Ansar Burney did Bachelor of Arts in political
science from Islamia College Karachi. He did LLB from the same college
in 1981 and founded the Ansar Burney Welfare Trust the same year. The
primary objective of the Trust was to provide legal aid to persons
unlawfully confined in prisons in the country. Later it expanded its
work outside the country and thus far has succeeded to release some
400,000 unlawfully detained prisoners across the globe, majority of them
in Pakistan. Over the years the Trust has expanded its operations beyond
providing legal aid to unlawfully detained persons and today it is
active in the spheres of human rights and relief work. He has been
awarded honorary Ph.D from an institution in Sri Lanka and recently been
conferred Sitare-e-Imtiaz by the government in the field of human
rights, the first ever such award, which will be conferred to him by the
President on March 23 this year.
By Syed M. Aslam
Jan-07- 13, 2002
What is keeping you busy recently?
Ansar Burney: The post-war devastation in
Afghanistan and tension between Pakistan and India is keeping us very
busy. I returned from the arid and poverty-ridden area of Thar in Sindh
last week where people are vacating the areas near the Pak-India border.
I witnessed these extremely poor people vacating the area on tractor
trawlers without any where to go to. We encouraged them not to leave the
area and assured them that in case of a war we would pull them out. We
have asked our volunteers to monitor the ration situation and keep an
eye on any school which is empty to be used in case of emergency. Even
without the threat of war there is a famine in the area and we are
helping to dig wells. I witnessed a great irony during my visit.
What was that?
Ansar Burney: I saw hundreds of doves flying over
the area during my visit to Thar. It's a great irony that while India
has amassed troops on the border, and Pakistan has only just posted the
troops there, the armies of the two countries are staring each other in
the eye with doves flying over the area.
What kind of work are you doing in
Ansar Burney: We have been busy in relief and
humanitarian works in the war devastated country. We are participating
in relief work for injured, maimed and arrested people. We are engaged
in indiscriminate human relief work in the post-war Afghanistan where
thousands of people are being killed, hundreds of thousands displaced.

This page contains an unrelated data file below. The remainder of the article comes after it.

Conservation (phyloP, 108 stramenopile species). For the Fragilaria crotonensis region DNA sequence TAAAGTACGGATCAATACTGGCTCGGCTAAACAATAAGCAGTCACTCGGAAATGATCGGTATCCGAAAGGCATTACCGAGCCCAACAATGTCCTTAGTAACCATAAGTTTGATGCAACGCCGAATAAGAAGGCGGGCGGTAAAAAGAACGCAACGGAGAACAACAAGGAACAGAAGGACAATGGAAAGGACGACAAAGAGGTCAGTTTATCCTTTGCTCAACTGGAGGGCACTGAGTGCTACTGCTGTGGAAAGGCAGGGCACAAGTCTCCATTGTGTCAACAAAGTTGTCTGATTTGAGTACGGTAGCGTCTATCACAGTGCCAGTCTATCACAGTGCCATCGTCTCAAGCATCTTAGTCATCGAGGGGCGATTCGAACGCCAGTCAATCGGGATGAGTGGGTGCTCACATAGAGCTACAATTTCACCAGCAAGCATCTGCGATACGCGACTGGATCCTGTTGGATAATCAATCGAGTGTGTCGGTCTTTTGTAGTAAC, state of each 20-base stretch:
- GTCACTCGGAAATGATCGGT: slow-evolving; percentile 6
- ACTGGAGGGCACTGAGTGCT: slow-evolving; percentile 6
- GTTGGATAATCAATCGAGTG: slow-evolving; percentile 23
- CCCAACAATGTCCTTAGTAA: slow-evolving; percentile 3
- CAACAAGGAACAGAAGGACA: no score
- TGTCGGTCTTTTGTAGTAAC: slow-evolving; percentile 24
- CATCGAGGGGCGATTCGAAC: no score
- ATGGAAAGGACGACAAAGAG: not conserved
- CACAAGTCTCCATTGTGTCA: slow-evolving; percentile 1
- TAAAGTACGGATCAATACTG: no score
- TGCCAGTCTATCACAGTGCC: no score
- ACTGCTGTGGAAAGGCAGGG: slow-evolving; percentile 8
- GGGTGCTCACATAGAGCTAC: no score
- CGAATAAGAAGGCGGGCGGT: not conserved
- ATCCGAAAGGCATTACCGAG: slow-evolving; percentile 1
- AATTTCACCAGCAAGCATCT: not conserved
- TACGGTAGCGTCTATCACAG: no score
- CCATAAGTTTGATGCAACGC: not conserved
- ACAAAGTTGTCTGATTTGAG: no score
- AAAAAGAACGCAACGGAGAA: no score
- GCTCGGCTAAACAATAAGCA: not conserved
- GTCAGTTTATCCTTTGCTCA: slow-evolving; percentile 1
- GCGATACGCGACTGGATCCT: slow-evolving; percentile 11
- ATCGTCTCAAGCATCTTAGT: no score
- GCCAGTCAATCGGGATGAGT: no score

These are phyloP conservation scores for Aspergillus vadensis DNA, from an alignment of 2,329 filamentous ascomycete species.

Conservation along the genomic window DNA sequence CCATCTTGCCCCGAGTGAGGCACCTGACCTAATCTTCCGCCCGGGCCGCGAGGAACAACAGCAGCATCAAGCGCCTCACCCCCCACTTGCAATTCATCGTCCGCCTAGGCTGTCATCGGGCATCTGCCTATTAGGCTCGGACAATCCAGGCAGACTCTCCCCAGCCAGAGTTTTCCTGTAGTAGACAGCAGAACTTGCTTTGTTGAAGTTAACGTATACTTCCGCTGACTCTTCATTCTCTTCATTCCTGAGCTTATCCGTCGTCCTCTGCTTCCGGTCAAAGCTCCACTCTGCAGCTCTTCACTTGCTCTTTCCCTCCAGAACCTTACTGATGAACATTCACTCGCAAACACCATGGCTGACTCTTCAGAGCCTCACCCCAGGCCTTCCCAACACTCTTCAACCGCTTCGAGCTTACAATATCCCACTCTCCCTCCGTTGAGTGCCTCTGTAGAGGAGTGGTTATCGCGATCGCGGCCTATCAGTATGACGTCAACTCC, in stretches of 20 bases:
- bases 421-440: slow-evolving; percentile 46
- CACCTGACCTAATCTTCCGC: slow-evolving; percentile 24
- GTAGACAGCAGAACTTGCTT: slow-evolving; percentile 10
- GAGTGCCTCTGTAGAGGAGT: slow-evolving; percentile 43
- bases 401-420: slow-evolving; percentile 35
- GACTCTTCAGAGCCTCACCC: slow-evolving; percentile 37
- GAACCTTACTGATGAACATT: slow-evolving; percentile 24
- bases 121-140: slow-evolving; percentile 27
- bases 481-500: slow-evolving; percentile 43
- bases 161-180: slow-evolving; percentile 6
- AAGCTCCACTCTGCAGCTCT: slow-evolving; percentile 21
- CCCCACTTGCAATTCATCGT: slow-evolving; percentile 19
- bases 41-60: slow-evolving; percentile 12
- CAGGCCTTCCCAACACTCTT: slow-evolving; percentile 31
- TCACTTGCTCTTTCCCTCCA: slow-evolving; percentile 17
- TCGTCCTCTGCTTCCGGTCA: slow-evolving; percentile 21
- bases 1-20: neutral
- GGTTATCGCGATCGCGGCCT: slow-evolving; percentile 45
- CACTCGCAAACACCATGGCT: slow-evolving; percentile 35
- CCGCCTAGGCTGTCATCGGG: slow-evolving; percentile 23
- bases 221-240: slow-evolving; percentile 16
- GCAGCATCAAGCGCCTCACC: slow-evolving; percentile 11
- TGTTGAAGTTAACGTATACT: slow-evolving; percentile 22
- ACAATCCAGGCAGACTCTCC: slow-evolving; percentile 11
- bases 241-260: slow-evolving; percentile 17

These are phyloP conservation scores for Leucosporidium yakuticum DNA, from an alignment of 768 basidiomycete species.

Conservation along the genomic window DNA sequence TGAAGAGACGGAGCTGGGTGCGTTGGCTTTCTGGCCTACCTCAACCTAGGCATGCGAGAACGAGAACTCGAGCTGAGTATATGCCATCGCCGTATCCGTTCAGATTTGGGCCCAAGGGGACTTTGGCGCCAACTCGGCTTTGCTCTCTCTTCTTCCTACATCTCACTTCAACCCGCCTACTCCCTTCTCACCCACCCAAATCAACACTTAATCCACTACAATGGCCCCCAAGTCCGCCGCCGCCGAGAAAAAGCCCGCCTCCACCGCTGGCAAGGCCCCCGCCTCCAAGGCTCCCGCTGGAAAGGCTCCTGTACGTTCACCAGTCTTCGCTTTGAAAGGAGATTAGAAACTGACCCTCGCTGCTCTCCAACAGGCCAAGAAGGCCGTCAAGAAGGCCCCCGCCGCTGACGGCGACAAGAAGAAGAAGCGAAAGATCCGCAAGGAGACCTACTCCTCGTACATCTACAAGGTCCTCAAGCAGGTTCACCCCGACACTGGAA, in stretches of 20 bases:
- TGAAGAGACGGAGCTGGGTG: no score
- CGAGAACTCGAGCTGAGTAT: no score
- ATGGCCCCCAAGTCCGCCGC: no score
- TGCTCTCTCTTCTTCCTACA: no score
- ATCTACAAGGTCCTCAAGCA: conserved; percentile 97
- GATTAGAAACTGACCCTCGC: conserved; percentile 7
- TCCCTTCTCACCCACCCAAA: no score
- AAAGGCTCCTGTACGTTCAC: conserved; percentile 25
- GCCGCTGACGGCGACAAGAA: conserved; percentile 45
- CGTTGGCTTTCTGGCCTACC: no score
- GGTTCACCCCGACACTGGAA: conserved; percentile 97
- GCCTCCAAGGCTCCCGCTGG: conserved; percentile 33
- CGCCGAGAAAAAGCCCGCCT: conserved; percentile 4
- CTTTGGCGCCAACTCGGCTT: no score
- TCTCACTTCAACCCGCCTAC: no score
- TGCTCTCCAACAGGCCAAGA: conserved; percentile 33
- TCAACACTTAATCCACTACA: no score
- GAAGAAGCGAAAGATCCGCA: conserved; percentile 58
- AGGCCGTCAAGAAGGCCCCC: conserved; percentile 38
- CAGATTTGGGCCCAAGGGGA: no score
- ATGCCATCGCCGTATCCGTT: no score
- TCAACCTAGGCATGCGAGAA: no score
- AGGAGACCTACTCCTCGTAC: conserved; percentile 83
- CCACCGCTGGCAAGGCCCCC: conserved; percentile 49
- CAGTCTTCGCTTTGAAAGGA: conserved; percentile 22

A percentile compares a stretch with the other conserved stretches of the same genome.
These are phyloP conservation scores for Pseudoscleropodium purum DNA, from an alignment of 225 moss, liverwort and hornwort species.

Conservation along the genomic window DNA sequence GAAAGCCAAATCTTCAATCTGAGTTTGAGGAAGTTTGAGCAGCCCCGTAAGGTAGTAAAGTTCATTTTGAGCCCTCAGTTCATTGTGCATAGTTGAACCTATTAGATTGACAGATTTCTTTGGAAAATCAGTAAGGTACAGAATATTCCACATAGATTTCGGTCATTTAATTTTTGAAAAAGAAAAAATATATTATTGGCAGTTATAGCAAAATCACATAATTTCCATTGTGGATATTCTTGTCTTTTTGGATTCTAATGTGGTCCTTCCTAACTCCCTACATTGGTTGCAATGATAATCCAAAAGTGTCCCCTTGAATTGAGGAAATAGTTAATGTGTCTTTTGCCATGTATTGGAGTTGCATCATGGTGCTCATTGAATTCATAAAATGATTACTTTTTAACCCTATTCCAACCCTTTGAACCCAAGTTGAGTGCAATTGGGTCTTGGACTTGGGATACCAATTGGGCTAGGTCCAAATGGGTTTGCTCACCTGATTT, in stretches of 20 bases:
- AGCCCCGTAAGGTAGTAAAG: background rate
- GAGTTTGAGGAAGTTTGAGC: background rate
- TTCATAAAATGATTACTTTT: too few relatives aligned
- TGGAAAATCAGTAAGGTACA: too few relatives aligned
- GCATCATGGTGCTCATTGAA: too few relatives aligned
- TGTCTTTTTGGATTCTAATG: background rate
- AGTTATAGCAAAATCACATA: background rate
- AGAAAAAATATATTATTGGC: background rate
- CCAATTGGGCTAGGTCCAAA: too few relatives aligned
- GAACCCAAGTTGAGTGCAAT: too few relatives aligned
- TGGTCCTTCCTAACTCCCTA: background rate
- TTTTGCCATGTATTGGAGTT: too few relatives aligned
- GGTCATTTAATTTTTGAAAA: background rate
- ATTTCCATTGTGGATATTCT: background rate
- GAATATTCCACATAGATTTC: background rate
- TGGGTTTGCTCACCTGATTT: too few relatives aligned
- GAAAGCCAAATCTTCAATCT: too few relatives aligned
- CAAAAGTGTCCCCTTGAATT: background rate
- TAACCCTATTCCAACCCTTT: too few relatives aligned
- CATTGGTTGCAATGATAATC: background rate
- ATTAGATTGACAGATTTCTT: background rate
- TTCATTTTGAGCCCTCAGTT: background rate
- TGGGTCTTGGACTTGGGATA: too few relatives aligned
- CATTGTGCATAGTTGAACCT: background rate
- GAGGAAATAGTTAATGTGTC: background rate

We have asked protection and security of lives of all those arrested in
the country. While we condemn terrorist activities and attack in the US,
we have plead all the partners of the Afghan war and the UN that all the
prisoners are not Taliban, terrorists or mujahideens. There are
Pakistanis, Saudis, Chechens and people of other nationalities who went
to Afghanistan for business and humanitarian work. Some of them also
went there to fight with the Taliban. We say that a distinction should
be made between the various categories of foreign nationals arrested in
Afghanistan. We seek the release of all those non-Afghan persons who
have been captured in Afghanistan without being properly charged.
PAGE: How are you pursuing your
Ansar Burney: We have written letters to the UN
and the relevant officials of the US, UK, Germany, France to make sure
that the prisoners should benefit from the protection assured to them
under the international laws. We have asked the UN to investigate the
horrible massacre of prisoners who are being arrested, detained,
tortured and killed in the most inhumane way possible. We have also
strongly protested the liftings of 110 prisoners of Pakistani
nationality by the Indian government from Afghanistan.
You have also written a letter to
the President General Pervez Musharraf?
Ansar Burney: Yes. We have been moved by the
reports of handing over dozens of Pakistanis arrested on the border by
Pakistani authorities to the US. We have requested him to let us know
under what law the Government of Pakistan has handed these nationals to
the US for investigation/detention. We have also asked him about any
assurances that the government has received about the security for their
life and chances of getting justice in the US.
Have you done anything about the
arrests of Pakistanis in the US after the September 11 attacks?
Ansar Burney: According to information available
to us some 2,500 Pakistanis were arrested in the US after the horrible
terrorist attacks. We have been approached by the families of these
Pakistanis to know their whereabouts. We have written to the US
ambassador saying that while we have no sympathy with the terrorists and
criminals justice should always prevail. We have asked him to let us
know the exact figures of Pakistanis arrested in the US and also if they
have been accorded the legal facilities as per the UN charter.
What message would you like to
Ansar Burney: We can hardly afford to indulge in
mutually destructive a climate of hate, injustices and war. Instead, let
the people of Pakistan and India aspire for peace, justice, law and
order, prosperity, smile and laughter.